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2019 US Economy and Consumer Credit Outlook

US Economic Outlook

2018 overall is not a bad year for the U.S when it comes to economy growth.

Even the monetary policies tightened by Fed, the U.S. economy, with the help of fiscal measures, has been outperforming other developed economies in 2018: The GDP growth accelerates, thanks to the tax cut, to 3.5%, 4.2%, and 2.2% respectively for the first three quarter of 2018. Labour market remain healthy and the unemployment rate is at historic low of 3.7%. Earning growth rate has raised to above 3% the first time since 2010 while inflation rate is around 2%. We maintain our base case projection of GDP growth in 2018 and 2019 at 3.0% and 2.5% respectively. We acknowledge that there will be headwinds such as trade wars, wider budget deficit in 2019. However, we believe the US economy will stay sound and labour market remain healthy with the support of tax cut benefits, possible infrastructure spending, and anticipated slow-down of interest rate hiking.

Fiscal measures continue to support US GDP

In 2018, US has been leading the world shifting to fiscal stimulus deployment while pulling away from monetary easing. The tax reform introduced by Trump Administration in December 2017 has been boosting up the economic data of the U.S.

Even though the stimulus from tax cut is temporary, our model suggests the boost up effect will continue to be strong in 2019. The impact to GDP will be about 0.4% before the impact dissipates in 2020 and 2021. We estimate the GDP for 2019 will be 2.5%, which, though lower than 2018 estimates, is considered a healthy level comparing with its long-term GDP growth rate of 1.8-2.0% as projected by Federal Reserve Board. President Trump has mentioned about tax cut 2.0 a few times before. However, the tax cut has also putting US government deficit under pressure. With the US budget deficit hits widest on record for month of November in 2018, and Democrats gained control over the House after the Mid-term election, there will be little chance for any further tax cut in 2019 under a split congress.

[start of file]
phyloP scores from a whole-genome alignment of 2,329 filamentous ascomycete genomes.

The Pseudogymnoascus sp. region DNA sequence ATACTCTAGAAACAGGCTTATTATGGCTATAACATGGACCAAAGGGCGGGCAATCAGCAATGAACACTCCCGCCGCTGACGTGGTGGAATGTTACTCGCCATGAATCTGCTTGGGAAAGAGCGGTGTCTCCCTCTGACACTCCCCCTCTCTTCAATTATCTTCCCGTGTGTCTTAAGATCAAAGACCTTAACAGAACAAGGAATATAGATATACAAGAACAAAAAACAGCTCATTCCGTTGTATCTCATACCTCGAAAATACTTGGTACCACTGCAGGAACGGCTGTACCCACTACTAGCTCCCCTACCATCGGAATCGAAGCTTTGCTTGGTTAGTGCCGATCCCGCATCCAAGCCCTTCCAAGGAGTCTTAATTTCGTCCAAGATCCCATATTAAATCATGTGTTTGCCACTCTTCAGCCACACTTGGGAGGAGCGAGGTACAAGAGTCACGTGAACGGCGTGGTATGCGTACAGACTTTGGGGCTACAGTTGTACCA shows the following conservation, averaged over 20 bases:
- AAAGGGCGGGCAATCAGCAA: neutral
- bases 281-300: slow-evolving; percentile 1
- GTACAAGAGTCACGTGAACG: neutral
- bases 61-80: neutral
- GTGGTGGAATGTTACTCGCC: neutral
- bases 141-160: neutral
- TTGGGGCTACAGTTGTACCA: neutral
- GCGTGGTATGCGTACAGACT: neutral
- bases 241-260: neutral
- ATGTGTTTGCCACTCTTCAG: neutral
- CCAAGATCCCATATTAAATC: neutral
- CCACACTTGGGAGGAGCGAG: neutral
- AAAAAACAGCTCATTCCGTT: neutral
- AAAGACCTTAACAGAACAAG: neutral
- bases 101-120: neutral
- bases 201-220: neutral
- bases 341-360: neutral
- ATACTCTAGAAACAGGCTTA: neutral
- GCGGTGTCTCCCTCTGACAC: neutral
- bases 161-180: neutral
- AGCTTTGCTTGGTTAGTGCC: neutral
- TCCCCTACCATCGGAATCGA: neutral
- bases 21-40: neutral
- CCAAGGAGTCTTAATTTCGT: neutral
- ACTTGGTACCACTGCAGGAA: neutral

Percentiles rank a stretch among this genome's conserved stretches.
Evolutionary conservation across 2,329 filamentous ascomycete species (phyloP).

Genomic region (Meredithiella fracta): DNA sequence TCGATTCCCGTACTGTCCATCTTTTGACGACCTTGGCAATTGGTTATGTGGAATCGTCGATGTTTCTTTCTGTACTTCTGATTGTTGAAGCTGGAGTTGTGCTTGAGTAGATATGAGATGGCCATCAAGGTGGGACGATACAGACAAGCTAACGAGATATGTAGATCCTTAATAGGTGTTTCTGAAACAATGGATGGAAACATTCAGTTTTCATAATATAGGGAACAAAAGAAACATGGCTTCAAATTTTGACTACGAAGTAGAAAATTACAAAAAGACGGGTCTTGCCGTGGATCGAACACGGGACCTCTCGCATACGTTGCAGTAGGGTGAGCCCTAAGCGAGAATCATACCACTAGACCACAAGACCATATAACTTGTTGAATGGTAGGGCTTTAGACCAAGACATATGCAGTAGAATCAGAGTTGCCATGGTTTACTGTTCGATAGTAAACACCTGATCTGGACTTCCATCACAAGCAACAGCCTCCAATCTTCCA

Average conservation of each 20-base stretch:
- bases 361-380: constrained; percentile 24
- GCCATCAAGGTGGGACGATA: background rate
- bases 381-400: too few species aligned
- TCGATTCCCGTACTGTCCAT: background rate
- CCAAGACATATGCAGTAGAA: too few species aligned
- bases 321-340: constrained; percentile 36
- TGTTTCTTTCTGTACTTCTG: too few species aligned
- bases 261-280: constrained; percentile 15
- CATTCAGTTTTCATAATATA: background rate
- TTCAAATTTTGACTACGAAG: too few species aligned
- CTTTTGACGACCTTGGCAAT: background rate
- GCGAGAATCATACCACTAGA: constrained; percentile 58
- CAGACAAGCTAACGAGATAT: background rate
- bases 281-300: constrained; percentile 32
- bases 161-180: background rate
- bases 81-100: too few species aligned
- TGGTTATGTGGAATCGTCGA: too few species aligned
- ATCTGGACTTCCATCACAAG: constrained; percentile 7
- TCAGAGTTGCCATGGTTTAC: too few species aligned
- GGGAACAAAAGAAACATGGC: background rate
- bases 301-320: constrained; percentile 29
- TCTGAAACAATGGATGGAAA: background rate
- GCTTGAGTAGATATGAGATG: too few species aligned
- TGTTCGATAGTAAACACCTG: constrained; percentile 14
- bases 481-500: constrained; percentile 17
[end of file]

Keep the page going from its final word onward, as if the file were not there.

Chart 1: Effect of Tax Cut on GDP in 2019 and Onwards


Source: FinEX Asia Research, Joint Committee on Taxation, Congressional Budget Office, FOMC

Even though the two parties will not cooperate on another round of tax cut, they will likely to work together toward a new federal infrastructure spending package. Upgrading the nation’s infrastructure was not only one of Trump’s campaign promises that he is keen to deliver, but also embraced by Democratic politicians. We believe an infrastructure bill will be one of the few areas on which both parties will corporate.

We also anticipate delay of the 2020 fiscal cliff. This combines with the remaining impact of tax cut 1.0 and possible infrastructure plan would continue to provide support to US GDP growth in 2019.

Fed might take a rate-hike breather in 2019

The Fed has increased interest rate three times this year and bring the upper band of Fed Fund Rate to 2.25%. As the target rate marching close to neutral rate, we believe Federal Reserve will be more cautious to control the policy rate not spurs or reins in economic activities.

Other than inflation rate, one of the main factors with Fed’s consideration for rate decision is unemployment rate and the performance of nonfarm payroll. Although it is too soon in the current stage to tell if Fed has ended its rate hike cycle, there is good ground for the market to participate the less hawkish rate policy.

In the past few weeks, market has been pricing out 2019 rate hikes because of Fed Chair Powell changing to more dovish tones by saying that interest rates are “just below” the “broad range” of estimates of neutral rates. The minutes from the November FOMC meeting also confirmed a dovish shift in wordings. Currently (as of Dec 12), market only reflects one rate hikes while just one month ago two were priced in.